Majorities also agree that both students and coaches should be permitted to lead prayer on school grounds, although parents are less supportive than non-parents.

Politician Net Favorability

While the poll did not sample voter preference in the midterm elections, questions about the favorability of Ohio and national politicians delivered a mixed bag that was not aligned with party ID or ideology.

Half of the politicians garnered positive "net favorability" ratings; the other half was weighed down by higher negatives, with President Joe Biden at the bottom of the highest to lowest list:

Plus 17: Governor Mike DeWine (R)

56% favorable, 39% unfavorable

Plus 2: U.S. Senator Rob Portman (R)

38% favorable, 36% unfavorable

Plus 2: U.S. Senate candidate/U.S. Rep. Tim Ryan (D)

41% favorable, 39% unfavorable

Minus 5: Former President Donald Trump (R)

46% favorable, 51% unfavorable

Minus 11: Former Dayton Mayor/candidate for Governor Nan Whaley (D)

28% favorable, 39% unfavorable

Minus 12: Venture Capitalist/U.S. Senate candidate J.D. Vance (R)

35% favorable, 47% unfavorable

Minus 20: President Joe Biden (D)

39% favorable, 59% unfavorable

Full Survey and Methodology

The Baldwin Wallace University Ohio Pulse Poll of 856 registered voters was conducted between 09/30/2022 and 10/03/2022.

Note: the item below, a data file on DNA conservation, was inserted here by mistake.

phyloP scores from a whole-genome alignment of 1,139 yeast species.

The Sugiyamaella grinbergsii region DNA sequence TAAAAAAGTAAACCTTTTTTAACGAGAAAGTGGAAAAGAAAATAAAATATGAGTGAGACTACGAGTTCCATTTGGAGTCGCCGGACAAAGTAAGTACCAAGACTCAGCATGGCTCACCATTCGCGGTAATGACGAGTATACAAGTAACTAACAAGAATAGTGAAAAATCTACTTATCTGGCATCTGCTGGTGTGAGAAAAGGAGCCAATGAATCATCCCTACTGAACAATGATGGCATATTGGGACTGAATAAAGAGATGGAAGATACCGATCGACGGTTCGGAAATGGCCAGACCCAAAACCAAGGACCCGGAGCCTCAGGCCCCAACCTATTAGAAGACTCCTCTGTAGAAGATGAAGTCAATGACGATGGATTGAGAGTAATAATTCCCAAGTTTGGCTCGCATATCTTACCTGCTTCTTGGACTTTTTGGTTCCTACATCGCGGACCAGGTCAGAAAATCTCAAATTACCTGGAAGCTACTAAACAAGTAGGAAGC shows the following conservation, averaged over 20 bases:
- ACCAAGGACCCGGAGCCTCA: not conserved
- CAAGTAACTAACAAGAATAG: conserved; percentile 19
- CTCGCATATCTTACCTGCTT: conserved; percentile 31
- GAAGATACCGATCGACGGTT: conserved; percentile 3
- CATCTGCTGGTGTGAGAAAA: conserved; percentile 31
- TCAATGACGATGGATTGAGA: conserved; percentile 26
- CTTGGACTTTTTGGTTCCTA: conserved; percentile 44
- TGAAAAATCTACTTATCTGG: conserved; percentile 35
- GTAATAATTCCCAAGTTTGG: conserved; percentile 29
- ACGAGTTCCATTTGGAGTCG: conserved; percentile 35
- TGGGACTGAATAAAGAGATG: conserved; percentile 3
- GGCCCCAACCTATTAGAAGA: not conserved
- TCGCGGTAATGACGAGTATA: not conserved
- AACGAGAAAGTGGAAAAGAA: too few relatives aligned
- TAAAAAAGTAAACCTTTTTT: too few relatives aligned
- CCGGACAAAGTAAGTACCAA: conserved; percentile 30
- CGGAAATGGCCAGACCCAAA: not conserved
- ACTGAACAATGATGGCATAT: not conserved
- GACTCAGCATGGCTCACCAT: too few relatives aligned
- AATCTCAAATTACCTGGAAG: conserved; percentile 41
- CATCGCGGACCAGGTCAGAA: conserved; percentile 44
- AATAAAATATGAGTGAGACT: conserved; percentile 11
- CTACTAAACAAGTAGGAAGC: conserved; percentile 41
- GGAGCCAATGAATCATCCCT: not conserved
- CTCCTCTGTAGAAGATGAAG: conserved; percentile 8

SurveyUSA administered the survey instrument online to a representative cross-section of self-identified registered voters in Ohio who were selected at random by Lucid Holdings LLC of New Orleans. Respondents were weighted to U.S. Census targets for gender, age, race, education and homeownership.

The margin of error is +-4.2%.

Access the full survey data report here.

Dr. Lauren Copeland reviews results of the BW Community Research Institute's second fall Ohio Pulse Poll with student

Ohio Pulse Poll In the News

See select media coverage of this Ohio Pulse Poll:

One of eight articles on Are Ohioans as conservative as the Republican supermajority state legislature?

In Crain's Cleveland Business: Poll finds Ohio's 'red state' label not consistent with public opinion on many issues

In Ohio Capital Journal: New poll finds Roe v. Wade, same-sex marriage at top of voters minds going into November election